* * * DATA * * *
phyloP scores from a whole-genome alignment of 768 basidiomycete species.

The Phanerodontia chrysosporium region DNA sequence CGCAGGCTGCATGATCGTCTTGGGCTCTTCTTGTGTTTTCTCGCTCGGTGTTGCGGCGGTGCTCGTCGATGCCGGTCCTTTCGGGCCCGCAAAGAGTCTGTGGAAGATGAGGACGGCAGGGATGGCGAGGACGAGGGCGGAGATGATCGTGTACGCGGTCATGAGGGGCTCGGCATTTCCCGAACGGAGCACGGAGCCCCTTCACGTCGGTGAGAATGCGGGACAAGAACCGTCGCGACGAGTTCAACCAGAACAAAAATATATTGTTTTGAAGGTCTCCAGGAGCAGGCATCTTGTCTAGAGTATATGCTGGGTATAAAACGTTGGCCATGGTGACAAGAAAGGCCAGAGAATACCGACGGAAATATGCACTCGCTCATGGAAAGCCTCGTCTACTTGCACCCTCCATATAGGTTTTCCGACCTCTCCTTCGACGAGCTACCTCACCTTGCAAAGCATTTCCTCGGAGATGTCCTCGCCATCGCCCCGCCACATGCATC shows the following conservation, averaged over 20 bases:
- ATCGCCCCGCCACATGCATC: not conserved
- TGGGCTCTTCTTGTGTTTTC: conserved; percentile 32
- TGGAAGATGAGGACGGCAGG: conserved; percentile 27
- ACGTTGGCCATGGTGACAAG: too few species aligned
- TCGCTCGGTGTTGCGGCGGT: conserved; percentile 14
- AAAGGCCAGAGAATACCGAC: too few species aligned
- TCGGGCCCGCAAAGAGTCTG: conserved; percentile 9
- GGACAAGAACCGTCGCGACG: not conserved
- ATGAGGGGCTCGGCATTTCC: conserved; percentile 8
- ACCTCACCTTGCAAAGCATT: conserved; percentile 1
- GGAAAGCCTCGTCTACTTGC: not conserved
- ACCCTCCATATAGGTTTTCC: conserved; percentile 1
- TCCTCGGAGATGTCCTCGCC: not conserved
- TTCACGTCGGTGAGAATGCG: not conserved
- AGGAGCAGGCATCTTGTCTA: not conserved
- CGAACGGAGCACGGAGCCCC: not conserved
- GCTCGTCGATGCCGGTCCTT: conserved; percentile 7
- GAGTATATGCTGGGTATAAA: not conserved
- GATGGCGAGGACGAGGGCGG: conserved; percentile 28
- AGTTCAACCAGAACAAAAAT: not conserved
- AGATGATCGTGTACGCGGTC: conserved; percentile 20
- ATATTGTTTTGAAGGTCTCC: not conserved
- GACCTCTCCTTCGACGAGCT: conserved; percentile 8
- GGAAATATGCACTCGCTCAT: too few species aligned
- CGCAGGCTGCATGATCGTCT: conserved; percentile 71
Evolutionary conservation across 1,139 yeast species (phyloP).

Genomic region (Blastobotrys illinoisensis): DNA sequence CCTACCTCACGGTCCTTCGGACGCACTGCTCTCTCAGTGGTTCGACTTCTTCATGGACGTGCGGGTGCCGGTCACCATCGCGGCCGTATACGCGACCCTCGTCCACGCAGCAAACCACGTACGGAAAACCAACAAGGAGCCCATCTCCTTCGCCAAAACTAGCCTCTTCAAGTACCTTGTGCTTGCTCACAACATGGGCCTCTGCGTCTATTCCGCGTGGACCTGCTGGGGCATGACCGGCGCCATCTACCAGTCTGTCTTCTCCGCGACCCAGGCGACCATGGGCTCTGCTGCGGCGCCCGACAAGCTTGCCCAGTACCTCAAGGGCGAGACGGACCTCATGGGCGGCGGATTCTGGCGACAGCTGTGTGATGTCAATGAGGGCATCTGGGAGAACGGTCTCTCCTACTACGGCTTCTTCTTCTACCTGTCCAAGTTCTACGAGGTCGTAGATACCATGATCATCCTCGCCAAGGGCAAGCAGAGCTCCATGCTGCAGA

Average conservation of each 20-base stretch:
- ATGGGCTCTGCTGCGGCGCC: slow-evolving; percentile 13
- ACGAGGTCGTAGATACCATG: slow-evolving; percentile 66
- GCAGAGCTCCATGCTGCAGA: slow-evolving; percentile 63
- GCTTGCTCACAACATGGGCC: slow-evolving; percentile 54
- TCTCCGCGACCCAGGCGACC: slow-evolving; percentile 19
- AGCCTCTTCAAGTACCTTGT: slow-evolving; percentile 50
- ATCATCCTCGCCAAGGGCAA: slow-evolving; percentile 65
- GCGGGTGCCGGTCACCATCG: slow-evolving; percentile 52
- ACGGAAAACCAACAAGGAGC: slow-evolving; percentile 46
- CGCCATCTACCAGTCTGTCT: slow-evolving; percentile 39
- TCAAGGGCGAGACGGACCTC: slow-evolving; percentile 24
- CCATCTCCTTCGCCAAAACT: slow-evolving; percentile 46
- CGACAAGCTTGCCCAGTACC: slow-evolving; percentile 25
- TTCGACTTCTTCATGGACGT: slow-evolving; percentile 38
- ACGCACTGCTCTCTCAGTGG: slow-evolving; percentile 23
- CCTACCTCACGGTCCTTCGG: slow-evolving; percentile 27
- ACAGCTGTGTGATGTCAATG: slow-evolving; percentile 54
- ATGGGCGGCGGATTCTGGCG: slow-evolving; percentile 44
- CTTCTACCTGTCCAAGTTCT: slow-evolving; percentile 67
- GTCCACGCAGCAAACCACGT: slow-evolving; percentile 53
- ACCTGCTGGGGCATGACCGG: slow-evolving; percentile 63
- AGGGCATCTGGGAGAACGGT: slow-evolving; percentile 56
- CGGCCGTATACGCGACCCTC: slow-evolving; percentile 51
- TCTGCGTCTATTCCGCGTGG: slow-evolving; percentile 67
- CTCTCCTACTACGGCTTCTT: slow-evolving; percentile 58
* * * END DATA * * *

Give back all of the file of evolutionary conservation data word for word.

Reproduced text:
phyloP scores from a whole-genome alignment of 768 basidiomycete species.

The Phanerodontia chrysosporium region DNA sequence CGCAGGCTGCATGATCGTCTTGGGCTCTTCTTGTGTTTTCTCGCTCGGTGTTGCGGCGGTGCTCGTCGATGCCGGTCCTTTCGGGCCCGCAAAGAGTCTGTGGAAGATGAGGACGGCAGGGATGGCGAGGACGAGGGCGGAGATGATCGTGTACGCGGTCATGAGGGGCTCGGCATTTCCCGAACGGAGCACGGAGCCCCTTCACGTCGGTGAGAATGCGGGACAAGAACCGTCGCGACGAGTTCAACCAGAACAAAAATATATTGTTTTGAAGGTCTCCAGGAGCAGGCATCTTGTCTAGAGTATATGCTGGGTATAAAACGTTGGCCATGGTGACAAGAAAGGCCAGAGAATACCGACGGAAATATGCACTCGCTCATGGAAAGCCTCGTCTACTTGCACCCTCCATATAGGTTTTCCGACCTCTCCTTCGACGAGCTACCTCACCTTGCAAAGCATTTCCTCGGAGATGTCCTCGCCATCGCCCCGCCACATGCATC shows the following conservation, averaged over 20 bases:
- ATCGCCCCGCCACATGCATC: not conserved
- TGGGCTCTTCTTGTGTTTTC: conserved; percentile 32
- TGGAAGATGAGGACGGCAGG: conserved; percentile 27
- ACGTTGGCCATGGTGACAAG: too few species aligned
- TCGCTCGGTGTTGCGGCGGT: conserved; percentile 14
- AAAGGCCAGAGAATACCGAC: too few species aligned
- TCGGGCCCGCAAAGAGTCTG: conserved; percentile 9
- GGACAAGAACCGTCGCGACG: not conserved
- ATGAGGGGCTCGGCATTTCC: conserved; percentile 8
- ACCTCACCTTGCAAAGCATT: conserved; percentile 1
- GGAAAGCCTCGTCTACTTGC: not conserved
- ACCCTCCATATAGGTTTTCC: conserved; percentile 1
- TCCTCGGAGATGTCCTCGCC: not conserved
- TTCACGTCGGTGAGAATGCG: not conserved
- AGGAGCAGGCATCTTGTCTA: not conserved
- CGAACGGAGCACGGAGCCCC: not conserved
- GCTCGTCGATGCCGGTCCTT: conserved; percentile 7
- GAGTATATGCTGGGTATAAA: not conserved
- GATGGCGAGGACGAGGGCGG: conserved; percentile 28
- AGTTCAACCAGAACAAAAAT: not conserved
- AGATGATCGTGTACGCGGTC: conserved; percentile 20
- ATATTGTTTTGAAGGTCTCC: not conserved
- GACCTCTCCTTCGACGAGCT: conserved; percentile 8
- GGAAATATGCACTCGCTCAT: too few species aligned
- CGCAGGCTGCATGATCGTCT: conserved; percentile 71
Evolutionary conservation across 1,139 yeast species (phyloP).

Genomic region (Blastobotrys illinoisensis): DNA sequence CCTACCTCACGGTCCTTCGGACGCACTGCTCTCTCAGTGGTTCGACTTCTTCATGGACGTGCGGGTGCCGGTCACCATCGCGGCCGTATACGCGACCCTCGTCCACGCAGCAAACCACGTACGGAAAACCAACAAGGAGCCCATCTCCTTCGCCAAAACTAGCCTCTTCAAGTACCTTGTGCTTGCTCACAACATGGGCCTCTGCGTCTATTCCGCGTGGACCTGCTGGGGCATGACCGGCGCCATCTACCAGTCTGTCTTCTCCGCGACCCAGGCGACCATGGGCTCTGCTGCGGCGCCCGACAAGCTTGCCCAGTACCTCAAGGGCGAGACGGACCTCATGGGCGGCGGATTCTGGCGACAGCTGTGTGATGTCAATGAGGGCATCTGGGAGAACGGTCTCTCCTACTACGGCTTCTTCTTCTACCTGTCCAAGTTCTACGAGGTCGTAGATACCATGATCATCCTCGCCAAGGGCAAGCAGAGCTCCATGCTGCAGA

Average conservation of each 20-base stretch:
- ATGGGCTCTGCTGCGGCGCC: slow-evolving; percentile 13
- ACGAGGTCGTAGATACCATG: slow-evolving; percentile 66
- GCAGAGCTCCATGCTGCAGA: slow-evolving; percentile 63
- GCTTGCTCACAACATGGGCC: slow-evolving; percentile 54
- TCTCCGCGACCCAGGCGACC: slow-evolving; percentile 19
- AGCCTCTTCAAGTACCTTGT: slow-evolving; percentile 50
- ATCATCCTCGCCAAGGGCAA: slow-evolving; percentile 65
- GCGGGTGCCGGTCACCATCG: slow-evolving; percentile 52
- ACGGAAAACCAACAAGGAGC: slow-evolving; percentile 46
- CGCCATCTACCAGTCTGTCT: slow-evolving; percentile 39
- TCAAGGGCGAGACGGACCTC: slow-evolving; percentile 24
- CCATCTCCTTCGCCAAAACT: slow-evolving; percentile 46
- CGACAAGCTTGCCCAGTACC: slow-evolving; percentile 25
- TTCGACTTCTTCATGGACGT: slow-evolving; percentile 38
- ACGCACTGCTCTCTCAGTGG: slow-evolving; percentile 23
- CCTACCTCACGGTCCTTCGG: slow-evolving; percentile 27
- ACAGCTGTGTGATGTCAATG: slow-evolving; percentile 54
- ATGGGCGGCGGATTCTGGCG: slow-evolving; percentile 44
- CTTCTACCTGTCCAAGTTCT: slow-evolving; percentile 67
- GTCCACGCAGCAAACCACGT: slow-evolving; percentile 53
- ACCTGCTGGGGCATGACCGG: slow-evolving; percentile 63
- AGGGCATCTGGGAGAACGGT: slow-evolving; percentile 56
- CGGCCGTATACGCGACCCTC: slow-evolving; percentile 51
- TCTGCGTCTATTCCGCGTGG: slow-evolving; percentile 67
- CTCTCCTACTACGGCTTCTT: slow-evolving; percentile 58